Wednesday, March 10, 2010

59% in favor of health care reform; 30% against!

from Daily Kos, last Friday...
(click here for original post, w/ hi-lighted links in post)

Digging into the Polls on HCR: Public Wants Stronger Reform
by mcjoan

Barry Sussman, editor of the Nieman Watchdog Project at Harvard's Nieman Foundation for Journalism, goes beyond the headlines screaming public opposition to healthcare reform.

Comes now (Feb. 26-28) a McClatchy/Ipsos poll of 1,076 people that on first glance offers rocks to sling at Obama. The lead question asks, “As of right now, do you favor or oppose the health care reform proposals presently being discussed?” Forty-one percent said they favored them, 47 percent said they were opposed, and the rest said they were unsure. Those are numbers the Republican leaders could work with.

But the pollsters went a step further, asking those opposed – 509 people in all – if they were against the proposals because they “don’t go far enough to reform health care” or because they go too far. Thirty-seven percent said it was because the proposals don’t go far enough. Thus – are you ready for this? – the addition of an obvious, simple follow-up question completely turns the tables. The overall numbers switch to 59 percent in favor of health care reform, 30 percent against. Putting aside those with no opinion, it becomes 66 percent in favor of health care reform, 34 percent against. Some would call that a consensus, or these days, a super majority.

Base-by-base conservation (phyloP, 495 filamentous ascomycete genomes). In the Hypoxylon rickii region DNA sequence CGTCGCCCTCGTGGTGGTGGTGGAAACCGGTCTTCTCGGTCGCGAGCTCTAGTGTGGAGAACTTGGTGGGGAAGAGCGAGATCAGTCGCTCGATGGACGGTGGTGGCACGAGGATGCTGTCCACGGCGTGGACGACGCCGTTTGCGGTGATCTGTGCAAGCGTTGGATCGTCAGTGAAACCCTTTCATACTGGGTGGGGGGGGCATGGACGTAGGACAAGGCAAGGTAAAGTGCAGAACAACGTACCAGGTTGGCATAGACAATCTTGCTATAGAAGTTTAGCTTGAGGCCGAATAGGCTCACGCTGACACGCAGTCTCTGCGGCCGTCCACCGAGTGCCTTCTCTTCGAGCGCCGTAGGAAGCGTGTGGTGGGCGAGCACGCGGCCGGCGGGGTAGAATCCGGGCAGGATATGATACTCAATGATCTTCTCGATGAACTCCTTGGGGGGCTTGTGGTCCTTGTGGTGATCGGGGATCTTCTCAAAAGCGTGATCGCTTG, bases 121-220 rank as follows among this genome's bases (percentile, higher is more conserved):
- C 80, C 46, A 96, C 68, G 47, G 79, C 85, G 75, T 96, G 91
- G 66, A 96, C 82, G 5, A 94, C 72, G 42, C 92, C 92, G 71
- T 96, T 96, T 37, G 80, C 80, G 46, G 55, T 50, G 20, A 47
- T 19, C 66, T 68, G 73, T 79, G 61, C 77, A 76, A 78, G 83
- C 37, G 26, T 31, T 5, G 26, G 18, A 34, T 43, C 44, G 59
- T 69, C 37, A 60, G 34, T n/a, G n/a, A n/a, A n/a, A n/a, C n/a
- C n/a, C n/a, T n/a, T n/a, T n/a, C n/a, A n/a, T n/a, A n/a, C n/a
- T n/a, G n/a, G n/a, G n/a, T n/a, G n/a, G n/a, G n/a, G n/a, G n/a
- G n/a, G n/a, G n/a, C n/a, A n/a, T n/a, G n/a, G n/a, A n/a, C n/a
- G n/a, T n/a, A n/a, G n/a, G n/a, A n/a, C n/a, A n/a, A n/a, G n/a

Whoa, what happened here: a plurality against health care reform actually is a landslide in favor of it? In the same poll? If other surveys turn up similar data, will Republican leaders stop citing public opinion as the basis for opposing Obama’s health care legislation? Fat chance.

The poll did find resistance to key measures in the legislation. Seven of ten interviewed said they opposed putting “new taxes on the most expensive insurance policies;” six of ten opposed “a government requirement that everyone buy health insurance.”

There is still the opportunity to maximize the popularity of what ends up passing in the reconciliation package--make reform stronger with real competition for insurers, make sure the excise tax does not hit the middle class, and offset the mandate with some kind of public option, possibly Medicare buy-in. There's very strong policy and political arguments for making this bill as strong as possible--the 66 percent of Americans who want reform being no small part of that. That's a message the Blue Dogs particularly need to hear.

I suppose these folks are part of the 30% against health care reform! - sj

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